The palpable intensities of the human body are themselves fields of connection, of union, with the Divine. The Son of God, Tertullian writes, shows Himself and communicates Himself in

muscles similar to mounds of dirt, bones similar to rocks and even hillocks and gravel, the interlacing of nerves like forking roots, the branching network of veins like winding streams, the downy fuzz like moss, hair like grass, and the hidden treasure of marrow like the ores of the flesh.

Such language forces us to bring together what theology and spirituality can seem to hold somewhat apart. Grace is in our muscles and bones, our nerves and veins, the down and the hair and the marrow of our lives in the flesh. And this is because, in Christ Himself, the grace of human union with the Word realizes itself in the interior and exterior actions and undergoings of His bodily life. He was God as flesh, and because of this it is, not just by means of the flesh, but in the flesh, that we come to God.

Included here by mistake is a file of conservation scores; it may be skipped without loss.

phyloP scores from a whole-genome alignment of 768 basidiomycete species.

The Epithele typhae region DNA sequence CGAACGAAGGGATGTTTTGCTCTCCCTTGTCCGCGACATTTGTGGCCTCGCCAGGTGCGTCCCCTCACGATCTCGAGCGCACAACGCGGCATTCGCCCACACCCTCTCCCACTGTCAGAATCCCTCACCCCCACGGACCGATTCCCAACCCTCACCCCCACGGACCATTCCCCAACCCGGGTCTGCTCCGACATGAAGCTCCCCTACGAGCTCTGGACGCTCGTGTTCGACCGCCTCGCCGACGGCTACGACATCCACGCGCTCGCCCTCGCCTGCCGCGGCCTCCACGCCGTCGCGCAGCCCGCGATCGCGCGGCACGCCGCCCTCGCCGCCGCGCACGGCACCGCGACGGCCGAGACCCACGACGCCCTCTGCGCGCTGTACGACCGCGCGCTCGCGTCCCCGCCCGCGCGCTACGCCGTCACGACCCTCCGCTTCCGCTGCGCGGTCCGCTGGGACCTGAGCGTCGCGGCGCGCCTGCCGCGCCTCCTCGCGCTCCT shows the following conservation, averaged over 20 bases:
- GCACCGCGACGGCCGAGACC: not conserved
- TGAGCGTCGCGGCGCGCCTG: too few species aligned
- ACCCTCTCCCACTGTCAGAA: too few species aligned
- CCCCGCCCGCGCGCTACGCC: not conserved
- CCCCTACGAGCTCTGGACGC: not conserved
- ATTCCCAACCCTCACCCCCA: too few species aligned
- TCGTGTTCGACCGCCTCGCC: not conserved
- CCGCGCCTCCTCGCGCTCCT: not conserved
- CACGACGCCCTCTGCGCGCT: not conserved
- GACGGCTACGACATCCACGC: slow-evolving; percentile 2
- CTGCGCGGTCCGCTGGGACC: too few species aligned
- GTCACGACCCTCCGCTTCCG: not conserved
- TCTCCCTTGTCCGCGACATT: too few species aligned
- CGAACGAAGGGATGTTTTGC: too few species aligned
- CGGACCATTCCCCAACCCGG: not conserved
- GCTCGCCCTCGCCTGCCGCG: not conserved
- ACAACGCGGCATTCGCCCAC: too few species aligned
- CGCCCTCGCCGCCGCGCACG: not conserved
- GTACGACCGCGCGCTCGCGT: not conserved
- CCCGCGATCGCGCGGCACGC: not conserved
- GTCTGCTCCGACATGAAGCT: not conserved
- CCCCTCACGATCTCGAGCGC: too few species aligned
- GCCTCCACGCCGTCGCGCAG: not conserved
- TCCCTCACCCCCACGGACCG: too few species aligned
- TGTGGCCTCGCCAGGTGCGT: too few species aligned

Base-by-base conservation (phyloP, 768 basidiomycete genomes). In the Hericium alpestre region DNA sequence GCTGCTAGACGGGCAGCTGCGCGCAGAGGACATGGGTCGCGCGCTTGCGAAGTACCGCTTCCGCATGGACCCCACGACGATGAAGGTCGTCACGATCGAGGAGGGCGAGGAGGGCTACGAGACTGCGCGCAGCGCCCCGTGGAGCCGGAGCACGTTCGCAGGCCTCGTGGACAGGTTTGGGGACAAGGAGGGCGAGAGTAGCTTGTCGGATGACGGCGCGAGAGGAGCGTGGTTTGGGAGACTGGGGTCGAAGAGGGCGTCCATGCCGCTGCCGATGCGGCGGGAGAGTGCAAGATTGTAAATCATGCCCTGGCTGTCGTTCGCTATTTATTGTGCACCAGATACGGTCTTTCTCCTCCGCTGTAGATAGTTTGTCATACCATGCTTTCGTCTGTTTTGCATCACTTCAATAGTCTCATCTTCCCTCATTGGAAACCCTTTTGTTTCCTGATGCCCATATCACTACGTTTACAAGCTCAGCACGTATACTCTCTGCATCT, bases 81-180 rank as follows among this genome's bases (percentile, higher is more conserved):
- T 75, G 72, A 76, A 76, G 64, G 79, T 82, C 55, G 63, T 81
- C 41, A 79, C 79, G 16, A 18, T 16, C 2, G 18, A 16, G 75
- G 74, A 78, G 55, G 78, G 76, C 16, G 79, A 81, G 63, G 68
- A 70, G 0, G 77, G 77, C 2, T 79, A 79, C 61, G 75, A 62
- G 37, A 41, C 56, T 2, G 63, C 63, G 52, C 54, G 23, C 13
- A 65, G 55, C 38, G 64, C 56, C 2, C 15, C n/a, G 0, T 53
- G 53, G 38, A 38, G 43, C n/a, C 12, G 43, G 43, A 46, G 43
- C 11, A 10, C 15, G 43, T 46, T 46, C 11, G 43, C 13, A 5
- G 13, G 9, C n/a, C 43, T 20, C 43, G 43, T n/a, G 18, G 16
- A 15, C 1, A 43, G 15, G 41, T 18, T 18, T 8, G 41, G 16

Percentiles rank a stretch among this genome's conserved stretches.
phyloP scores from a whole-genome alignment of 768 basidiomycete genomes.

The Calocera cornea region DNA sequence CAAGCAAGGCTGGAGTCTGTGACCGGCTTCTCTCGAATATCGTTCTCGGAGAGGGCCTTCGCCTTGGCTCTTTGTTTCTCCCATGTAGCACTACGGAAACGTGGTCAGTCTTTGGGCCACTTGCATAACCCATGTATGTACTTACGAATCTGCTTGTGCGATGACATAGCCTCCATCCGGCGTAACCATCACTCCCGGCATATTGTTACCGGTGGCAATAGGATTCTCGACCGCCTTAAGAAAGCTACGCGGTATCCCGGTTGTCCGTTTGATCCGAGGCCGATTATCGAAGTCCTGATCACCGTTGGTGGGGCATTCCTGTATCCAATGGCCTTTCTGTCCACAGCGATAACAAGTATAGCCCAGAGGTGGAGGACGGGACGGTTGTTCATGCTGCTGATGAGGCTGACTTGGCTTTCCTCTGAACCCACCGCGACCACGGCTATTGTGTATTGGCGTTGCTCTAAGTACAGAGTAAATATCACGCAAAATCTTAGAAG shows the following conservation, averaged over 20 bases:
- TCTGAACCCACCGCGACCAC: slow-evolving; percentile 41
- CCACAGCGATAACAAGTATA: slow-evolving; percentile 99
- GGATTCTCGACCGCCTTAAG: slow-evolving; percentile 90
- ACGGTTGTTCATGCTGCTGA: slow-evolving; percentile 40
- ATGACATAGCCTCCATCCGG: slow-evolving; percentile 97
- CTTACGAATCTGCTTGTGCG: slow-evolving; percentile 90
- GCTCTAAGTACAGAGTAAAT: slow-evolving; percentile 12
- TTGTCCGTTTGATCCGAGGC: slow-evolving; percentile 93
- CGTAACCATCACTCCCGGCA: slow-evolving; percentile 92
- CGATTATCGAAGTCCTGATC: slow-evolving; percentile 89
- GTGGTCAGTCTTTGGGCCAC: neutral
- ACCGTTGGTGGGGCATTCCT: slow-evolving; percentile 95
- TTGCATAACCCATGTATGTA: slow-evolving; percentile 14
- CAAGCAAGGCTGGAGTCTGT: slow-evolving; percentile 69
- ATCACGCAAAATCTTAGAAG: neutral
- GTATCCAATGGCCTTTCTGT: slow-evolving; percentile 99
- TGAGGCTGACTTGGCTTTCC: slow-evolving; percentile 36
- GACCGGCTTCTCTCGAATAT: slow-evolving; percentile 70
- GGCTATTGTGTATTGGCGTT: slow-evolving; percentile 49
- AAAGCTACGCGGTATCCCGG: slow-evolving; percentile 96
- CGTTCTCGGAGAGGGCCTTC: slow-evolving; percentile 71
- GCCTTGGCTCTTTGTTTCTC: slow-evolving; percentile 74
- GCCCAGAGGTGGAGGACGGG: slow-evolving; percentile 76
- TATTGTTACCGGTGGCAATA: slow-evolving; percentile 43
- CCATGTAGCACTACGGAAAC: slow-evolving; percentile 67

To deepen our sense of the implications of this, we can turn to St Irenaeus. Born twenty years or so earlier than Tertullian, and dying at about the same time as the younger man was composing his theological poetry of the flesh, Irenaeus, in perhaps the most famous of his theological insights, taught that the glory of God is a living man, and the life of man is the vision of God. There are various ways in which Irenaeus’ saying can be interpreted ­- but they all seem to configure themselves around the same conviction as Tertullian’s: that human bodily life, not in abstraction from the body but in and through its very depths, knows, in Christ, a uniquely privileged intimacy with the Divine.